NEW DELHI: India and Canada on Tuesday made the biggest breakthrough in their relations since 1974 when they finally concluded the nuclear negotiations on the deal signed in June 2010 during Prime Minister Manmohan Singh’s visit to Toronto for the G-20 Summit.
Since they suspected that India had used the nuclear fuel and technology supplied by it for exploding the first bomb in 1974, Canada had slapped sanctions on India.
Under the new nuclear deal, Canada has been insisting on guarantees from India about the use of its supplied fuel and technology.
But India has been insisting only on safeguards under the International Atomic Energy Agency (IAEA) which means that it will use imported nuclear material, equipment and technology only for civilian purposes.
As Canada’s atomic energy market is desperate to enter the billion-dollar Indian nuclear energy market, Ottawa has been softening its hard stand on the issue.
The nuclear deal will open the gates for the Canadian nuclear industry to send exports worth billions of dollars to India and facilitate joint research and commercial ventures.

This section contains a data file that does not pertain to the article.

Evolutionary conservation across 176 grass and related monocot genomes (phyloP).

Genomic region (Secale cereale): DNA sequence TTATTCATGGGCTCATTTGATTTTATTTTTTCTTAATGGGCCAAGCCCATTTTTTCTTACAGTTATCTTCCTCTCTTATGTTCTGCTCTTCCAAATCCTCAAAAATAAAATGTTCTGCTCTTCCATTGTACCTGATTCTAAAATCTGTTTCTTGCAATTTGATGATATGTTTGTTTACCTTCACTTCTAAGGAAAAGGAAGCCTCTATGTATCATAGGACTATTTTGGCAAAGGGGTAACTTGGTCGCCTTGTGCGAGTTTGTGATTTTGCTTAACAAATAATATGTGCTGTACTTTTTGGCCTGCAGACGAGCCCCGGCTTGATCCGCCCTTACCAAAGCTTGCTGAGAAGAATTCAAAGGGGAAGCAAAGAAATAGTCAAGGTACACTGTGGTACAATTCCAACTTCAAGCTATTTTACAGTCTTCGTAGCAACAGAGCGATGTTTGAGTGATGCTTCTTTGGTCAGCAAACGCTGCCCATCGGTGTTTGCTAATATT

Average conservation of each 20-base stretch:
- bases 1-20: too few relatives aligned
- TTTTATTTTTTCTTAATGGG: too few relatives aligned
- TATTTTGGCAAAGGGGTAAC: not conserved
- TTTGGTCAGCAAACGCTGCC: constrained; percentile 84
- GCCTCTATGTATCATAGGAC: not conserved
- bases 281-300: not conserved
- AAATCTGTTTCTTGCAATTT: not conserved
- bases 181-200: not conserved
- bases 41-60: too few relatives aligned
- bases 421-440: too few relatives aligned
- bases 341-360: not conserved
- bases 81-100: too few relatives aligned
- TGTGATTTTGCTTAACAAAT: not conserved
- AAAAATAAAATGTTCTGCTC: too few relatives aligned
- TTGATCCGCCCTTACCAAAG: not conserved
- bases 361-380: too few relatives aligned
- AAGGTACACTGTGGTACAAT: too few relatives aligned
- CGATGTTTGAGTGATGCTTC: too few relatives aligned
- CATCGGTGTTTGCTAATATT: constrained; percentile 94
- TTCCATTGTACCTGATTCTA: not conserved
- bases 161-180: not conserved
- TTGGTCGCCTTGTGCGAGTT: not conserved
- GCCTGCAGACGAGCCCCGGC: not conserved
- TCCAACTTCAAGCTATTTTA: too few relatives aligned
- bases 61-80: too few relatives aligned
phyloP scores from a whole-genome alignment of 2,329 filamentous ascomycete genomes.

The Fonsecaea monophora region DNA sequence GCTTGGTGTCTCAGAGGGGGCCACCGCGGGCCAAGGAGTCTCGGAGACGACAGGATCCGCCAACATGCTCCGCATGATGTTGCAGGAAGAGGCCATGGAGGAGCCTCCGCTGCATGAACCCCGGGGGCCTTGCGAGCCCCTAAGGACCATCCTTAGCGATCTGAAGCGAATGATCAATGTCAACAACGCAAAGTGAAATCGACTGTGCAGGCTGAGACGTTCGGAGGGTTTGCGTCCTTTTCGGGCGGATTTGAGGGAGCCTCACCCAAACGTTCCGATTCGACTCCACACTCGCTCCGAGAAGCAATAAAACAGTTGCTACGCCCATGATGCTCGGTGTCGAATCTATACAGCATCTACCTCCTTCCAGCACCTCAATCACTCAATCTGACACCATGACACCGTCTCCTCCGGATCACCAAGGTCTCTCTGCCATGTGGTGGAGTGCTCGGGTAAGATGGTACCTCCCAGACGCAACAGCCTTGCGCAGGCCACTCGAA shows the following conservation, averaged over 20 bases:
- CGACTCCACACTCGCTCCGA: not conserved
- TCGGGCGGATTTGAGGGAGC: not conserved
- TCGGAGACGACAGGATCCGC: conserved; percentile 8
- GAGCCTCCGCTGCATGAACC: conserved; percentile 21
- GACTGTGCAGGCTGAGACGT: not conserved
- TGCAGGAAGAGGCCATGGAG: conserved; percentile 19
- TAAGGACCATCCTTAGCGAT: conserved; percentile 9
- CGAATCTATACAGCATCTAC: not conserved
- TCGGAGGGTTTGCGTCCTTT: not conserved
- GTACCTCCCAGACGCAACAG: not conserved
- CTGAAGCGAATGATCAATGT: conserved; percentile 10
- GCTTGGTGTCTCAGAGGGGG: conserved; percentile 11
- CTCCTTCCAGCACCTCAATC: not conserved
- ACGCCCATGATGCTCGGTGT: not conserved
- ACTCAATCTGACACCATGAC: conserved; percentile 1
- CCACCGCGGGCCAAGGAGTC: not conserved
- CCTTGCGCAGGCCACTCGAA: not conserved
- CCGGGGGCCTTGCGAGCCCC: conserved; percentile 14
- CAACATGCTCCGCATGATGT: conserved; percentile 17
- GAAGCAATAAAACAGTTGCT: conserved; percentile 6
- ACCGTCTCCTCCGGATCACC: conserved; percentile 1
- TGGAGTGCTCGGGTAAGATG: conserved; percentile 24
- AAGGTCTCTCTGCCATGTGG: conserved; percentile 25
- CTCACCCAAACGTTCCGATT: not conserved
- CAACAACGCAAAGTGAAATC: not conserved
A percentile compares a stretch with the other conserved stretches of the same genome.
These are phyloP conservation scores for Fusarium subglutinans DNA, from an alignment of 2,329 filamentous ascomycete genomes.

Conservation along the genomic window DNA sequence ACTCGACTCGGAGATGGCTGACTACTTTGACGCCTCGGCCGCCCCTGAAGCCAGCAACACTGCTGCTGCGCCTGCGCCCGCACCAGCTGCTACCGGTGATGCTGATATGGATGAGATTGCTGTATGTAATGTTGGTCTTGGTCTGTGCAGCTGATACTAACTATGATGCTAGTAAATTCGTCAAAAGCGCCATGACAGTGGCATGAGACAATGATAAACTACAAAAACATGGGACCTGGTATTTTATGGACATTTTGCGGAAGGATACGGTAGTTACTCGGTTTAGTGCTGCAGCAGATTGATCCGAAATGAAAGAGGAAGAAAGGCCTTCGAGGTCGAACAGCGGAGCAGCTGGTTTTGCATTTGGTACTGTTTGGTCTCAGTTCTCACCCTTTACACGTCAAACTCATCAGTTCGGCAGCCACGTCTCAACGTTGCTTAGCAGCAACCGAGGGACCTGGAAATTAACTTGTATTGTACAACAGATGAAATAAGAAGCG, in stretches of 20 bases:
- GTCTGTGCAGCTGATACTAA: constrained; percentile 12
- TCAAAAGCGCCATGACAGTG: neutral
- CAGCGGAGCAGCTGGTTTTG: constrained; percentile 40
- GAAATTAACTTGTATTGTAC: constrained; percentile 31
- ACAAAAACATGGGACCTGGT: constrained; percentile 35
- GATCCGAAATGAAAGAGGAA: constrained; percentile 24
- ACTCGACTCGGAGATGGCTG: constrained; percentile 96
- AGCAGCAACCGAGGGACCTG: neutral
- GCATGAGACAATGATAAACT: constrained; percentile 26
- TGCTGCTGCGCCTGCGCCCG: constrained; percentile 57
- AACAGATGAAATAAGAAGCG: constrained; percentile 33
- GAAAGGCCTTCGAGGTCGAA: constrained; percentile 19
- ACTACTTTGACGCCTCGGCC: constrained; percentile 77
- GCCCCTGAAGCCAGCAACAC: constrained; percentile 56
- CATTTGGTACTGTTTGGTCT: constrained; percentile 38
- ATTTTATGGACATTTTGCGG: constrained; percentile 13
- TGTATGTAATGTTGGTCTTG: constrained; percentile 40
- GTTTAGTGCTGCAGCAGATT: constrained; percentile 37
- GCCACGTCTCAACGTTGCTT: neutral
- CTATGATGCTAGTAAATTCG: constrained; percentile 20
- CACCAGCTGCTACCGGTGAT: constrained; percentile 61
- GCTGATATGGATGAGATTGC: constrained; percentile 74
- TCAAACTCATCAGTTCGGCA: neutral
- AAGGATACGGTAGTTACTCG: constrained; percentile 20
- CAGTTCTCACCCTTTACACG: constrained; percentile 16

“Our Government is committed to promoting greater trade and investment with India. The conclusion of the Administrative Arrangement with India will facilitate opportunities for Canadian companies to play a greater role in meeting India’s growing energy needs,’’ said the Canadian prime minister, who is on a six-day visit to India, after his meeting with Prime Minister Manmohan Singh.
“It (nuclear deal) is expected to generate millions of dollars in new business contacts between our countries and to create high-quality new jobs’’ in Canada, Harper said.
The Canadian PM added, “We’ve worked very closely with the Canadian Nuclear Safety Commission to confirm they achieved all of our objectives in terms of non-proliferation.’’
Currently, Canada’s nuclear industry generates about $5 billion annually.
The two countries also signed various agreements and MoUs on social security, information communication technology and electronics, and joint research and development in defence science and technology.